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OPINION: Maybe we don't deserve a Happy Thanksgiving

The Henry Hype

With the holidays quickly approaching, I wasn’t surprised when people started to say we 'deserve' to celebrate Halloween and Thanksgiving.

Even though Alberta alone had 1,462 active cases as of the Sept. 24 provincial update, social media comments were adamant that families were getting together around the table this year to enjoy some turkey, and parents were helping their children pick their costumes to go trick-or-treating.

I saw some that brought up the fact that this was the same thing that was said around Easter and how they weren’t missing out on another holiday.

It honestly boggled my mind - can’t people see the pattern? If we had followed the provincial instructions back in April, maybe it would have been okay for us to have a get together for Thanksgiving.

I saw a lot of backlash in response to Prime Minister Justin Trudeau’s comment about how we may not have a big Thanksgiving, but that could mean families can get together for Christmas.

That gave me a bit of hope.

I haven’t seen my family since last December because of the coronavirus pandemic. I made the decision a few months ago that I wouldn’t go back home this year if Canada’s coronavirus numbers weren't under control because I refuse to put my loved ones at risk.

What if I caught it during my travels and infected my mom, dad, brothers, and nephew? I couldn’t even imagine that. I couldn’t live with the knowledge that one of them could be forced to fight for their life, alone, because I made the selfish decision to fly home when this pandemic wasn’t remotely under control.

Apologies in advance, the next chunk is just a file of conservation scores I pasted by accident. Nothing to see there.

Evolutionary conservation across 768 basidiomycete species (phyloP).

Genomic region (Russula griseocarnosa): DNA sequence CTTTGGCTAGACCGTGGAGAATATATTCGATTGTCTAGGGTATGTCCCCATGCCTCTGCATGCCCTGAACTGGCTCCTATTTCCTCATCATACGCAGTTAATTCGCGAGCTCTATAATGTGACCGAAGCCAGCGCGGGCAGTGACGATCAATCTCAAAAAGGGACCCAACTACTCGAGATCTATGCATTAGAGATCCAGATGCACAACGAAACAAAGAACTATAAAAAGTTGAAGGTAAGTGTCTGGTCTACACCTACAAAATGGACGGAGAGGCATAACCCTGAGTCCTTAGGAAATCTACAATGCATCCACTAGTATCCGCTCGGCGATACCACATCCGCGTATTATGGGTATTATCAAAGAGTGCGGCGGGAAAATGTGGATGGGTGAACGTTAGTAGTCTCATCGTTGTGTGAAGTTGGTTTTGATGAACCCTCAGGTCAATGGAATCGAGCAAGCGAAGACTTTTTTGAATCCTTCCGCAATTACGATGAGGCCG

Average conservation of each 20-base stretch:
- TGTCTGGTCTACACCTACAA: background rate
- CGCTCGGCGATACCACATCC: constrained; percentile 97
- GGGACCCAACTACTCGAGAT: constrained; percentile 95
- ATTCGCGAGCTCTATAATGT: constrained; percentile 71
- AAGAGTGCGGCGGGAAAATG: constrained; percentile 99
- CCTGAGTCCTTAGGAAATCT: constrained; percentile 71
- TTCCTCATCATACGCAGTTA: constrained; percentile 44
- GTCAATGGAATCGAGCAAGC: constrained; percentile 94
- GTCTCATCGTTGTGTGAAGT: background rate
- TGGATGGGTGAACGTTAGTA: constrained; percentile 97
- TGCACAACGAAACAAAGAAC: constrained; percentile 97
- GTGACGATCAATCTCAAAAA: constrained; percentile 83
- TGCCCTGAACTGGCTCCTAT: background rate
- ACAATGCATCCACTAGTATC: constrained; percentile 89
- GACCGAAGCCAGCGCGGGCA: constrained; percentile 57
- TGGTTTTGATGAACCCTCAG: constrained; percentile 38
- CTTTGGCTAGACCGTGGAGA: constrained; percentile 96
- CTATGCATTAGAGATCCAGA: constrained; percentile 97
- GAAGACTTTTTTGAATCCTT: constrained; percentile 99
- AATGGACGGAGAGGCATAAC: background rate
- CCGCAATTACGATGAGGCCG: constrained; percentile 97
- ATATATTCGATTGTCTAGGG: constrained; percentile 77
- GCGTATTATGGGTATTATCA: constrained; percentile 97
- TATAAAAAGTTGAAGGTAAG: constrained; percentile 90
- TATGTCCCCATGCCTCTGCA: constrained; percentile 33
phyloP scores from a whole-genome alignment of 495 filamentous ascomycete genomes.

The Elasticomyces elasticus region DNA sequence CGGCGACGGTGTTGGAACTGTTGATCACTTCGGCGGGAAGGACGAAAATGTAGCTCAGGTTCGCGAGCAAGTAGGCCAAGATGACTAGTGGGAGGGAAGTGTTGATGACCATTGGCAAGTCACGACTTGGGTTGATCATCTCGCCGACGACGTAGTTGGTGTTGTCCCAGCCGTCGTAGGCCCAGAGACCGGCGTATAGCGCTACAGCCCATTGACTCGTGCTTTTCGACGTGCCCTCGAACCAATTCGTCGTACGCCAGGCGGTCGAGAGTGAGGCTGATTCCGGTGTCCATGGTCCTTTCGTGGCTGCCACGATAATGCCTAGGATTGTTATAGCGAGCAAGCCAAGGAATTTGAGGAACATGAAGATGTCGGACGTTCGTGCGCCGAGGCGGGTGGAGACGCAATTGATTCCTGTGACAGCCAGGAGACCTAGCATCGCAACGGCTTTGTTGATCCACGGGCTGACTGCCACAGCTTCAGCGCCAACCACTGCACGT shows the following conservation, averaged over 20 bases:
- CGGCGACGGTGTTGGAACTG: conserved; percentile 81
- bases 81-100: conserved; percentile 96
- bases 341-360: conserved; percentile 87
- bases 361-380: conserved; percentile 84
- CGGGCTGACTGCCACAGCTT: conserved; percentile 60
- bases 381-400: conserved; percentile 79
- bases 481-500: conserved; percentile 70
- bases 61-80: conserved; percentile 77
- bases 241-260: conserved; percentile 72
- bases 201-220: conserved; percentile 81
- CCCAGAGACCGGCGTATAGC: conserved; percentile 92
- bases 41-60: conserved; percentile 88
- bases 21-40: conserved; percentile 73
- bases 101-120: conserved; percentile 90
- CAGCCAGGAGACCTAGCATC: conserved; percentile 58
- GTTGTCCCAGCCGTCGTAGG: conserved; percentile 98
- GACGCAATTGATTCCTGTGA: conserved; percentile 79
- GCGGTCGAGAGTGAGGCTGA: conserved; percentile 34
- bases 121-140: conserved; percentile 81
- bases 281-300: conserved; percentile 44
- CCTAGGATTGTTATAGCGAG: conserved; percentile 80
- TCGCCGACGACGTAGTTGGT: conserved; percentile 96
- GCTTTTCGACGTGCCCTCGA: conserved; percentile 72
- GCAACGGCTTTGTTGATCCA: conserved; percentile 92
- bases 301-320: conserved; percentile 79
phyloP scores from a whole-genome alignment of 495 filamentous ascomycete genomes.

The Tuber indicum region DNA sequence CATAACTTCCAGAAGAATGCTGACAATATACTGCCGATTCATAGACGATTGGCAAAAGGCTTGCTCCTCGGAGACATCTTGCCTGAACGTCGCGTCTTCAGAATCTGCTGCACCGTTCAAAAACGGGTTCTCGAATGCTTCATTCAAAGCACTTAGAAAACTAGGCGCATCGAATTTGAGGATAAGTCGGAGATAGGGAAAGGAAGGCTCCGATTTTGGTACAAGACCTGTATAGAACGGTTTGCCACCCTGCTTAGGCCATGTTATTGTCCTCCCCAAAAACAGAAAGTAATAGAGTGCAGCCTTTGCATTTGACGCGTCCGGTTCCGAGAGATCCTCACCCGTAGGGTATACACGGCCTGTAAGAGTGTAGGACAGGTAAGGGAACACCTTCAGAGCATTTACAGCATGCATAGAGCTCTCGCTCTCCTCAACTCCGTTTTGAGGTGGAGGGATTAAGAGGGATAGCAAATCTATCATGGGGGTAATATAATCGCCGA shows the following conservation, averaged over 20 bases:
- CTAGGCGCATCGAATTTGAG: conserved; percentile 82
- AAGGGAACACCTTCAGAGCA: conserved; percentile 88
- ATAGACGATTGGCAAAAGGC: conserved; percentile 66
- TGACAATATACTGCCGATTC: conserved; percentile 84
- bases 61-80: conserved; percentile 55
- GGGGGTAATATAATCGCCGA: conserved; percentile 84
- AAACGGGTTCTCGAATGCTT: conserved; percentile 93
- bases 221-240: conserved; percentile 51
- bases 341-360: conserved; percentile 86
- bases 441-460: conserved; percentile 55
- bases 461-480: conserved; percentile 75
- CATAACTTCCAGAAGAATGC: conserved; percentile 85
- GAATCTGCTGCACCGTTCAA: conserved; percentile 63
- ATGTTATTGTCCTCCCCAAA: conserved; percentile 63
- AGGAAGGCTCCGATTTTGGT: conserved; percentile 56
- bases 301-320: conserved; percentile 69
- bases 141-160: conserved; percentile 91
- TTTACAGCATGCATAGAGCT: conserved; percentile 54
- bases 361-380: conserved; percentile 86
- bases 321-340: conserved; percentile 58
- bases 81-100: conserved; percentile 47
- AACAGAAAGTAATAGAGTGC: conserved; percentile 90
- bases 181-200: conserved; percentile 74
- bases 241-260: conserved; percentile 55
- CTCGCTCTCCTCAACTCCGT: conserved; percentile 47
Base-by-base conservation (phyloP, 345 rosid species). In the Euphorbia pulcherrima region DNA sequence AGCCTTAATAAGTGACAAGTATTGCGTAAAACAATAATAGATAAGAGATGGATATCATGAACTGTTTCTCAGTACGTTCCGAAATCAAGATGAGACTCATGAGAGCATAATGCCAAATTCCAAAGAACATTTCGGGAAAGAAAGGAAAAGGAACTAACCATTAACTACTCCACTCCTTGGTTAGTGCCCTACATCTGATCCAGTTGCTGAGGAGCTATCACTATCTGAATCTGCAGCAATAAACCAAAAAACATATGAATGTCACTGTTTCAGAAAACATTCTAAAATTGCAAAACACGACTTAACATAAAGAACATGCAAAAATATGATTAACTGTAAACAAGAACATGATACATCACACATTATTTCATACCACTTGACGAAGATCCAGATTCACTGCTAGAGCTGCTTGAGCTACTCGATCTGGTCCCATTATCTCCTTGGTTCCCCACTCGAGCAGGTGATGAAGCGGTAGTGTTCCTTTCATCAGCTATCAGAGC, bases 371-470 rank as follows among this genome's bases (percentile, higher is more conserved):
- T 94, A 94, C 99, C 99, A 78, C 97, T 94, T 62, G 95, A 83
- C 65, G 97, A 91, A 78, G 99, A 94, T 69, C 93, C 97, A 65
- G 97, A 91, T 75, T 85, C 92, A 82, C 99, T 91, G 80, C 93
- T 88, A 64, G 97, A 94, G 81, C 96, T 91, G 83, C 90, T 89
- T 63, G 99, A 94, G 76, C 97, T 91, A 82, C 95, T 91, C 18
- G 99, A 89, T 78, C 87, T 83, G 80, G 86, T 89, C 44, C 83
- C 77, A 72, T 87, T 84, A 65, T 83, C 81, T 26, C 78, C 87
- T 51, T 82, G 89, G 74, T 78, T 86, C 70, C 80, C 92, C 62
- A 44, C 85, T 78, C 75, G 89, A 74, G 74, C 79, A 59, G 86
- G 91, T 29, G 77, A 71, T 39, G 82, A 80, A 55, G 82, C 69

I’m immune-compromised. If I get sick, I may not recover or could have medical issues for a very long time.

This isn’t me saying that if you’ve formed a cohort with family and friends that you shouldn’t get together with them. If your family has made a group of people that you’ve been seeing, the province gave the okay, and having a small Thanksgiving with them would be a great idea. But I am against getting together with upwards of 30 people for the sake of doing it because the government said not to.

Keep dinner small this time in hopes of restrictions being lifted for Thanksgiving next year. That way, the single and alone people like me can have hope of seeing their families, and only have to be sad for a short amount of time.

There’s a big reality that I may have to be okay with a video call with my family on Christmas Day, and that breaks my heart. Will I do it if it means myself and others will be free to travel safely next year? Of course. I won’t put myself and others at risk, and I hope others feel the same way.

This pandemic has shown us that a lot of people are incredibly selfish when they’re asked to do something for the sake of others, but I really hope there’s others, like myself, who are making those sacrifices so our holidays will get back to normal sooner rather than later.

Robynne Henry, Bonnyville Nouvelle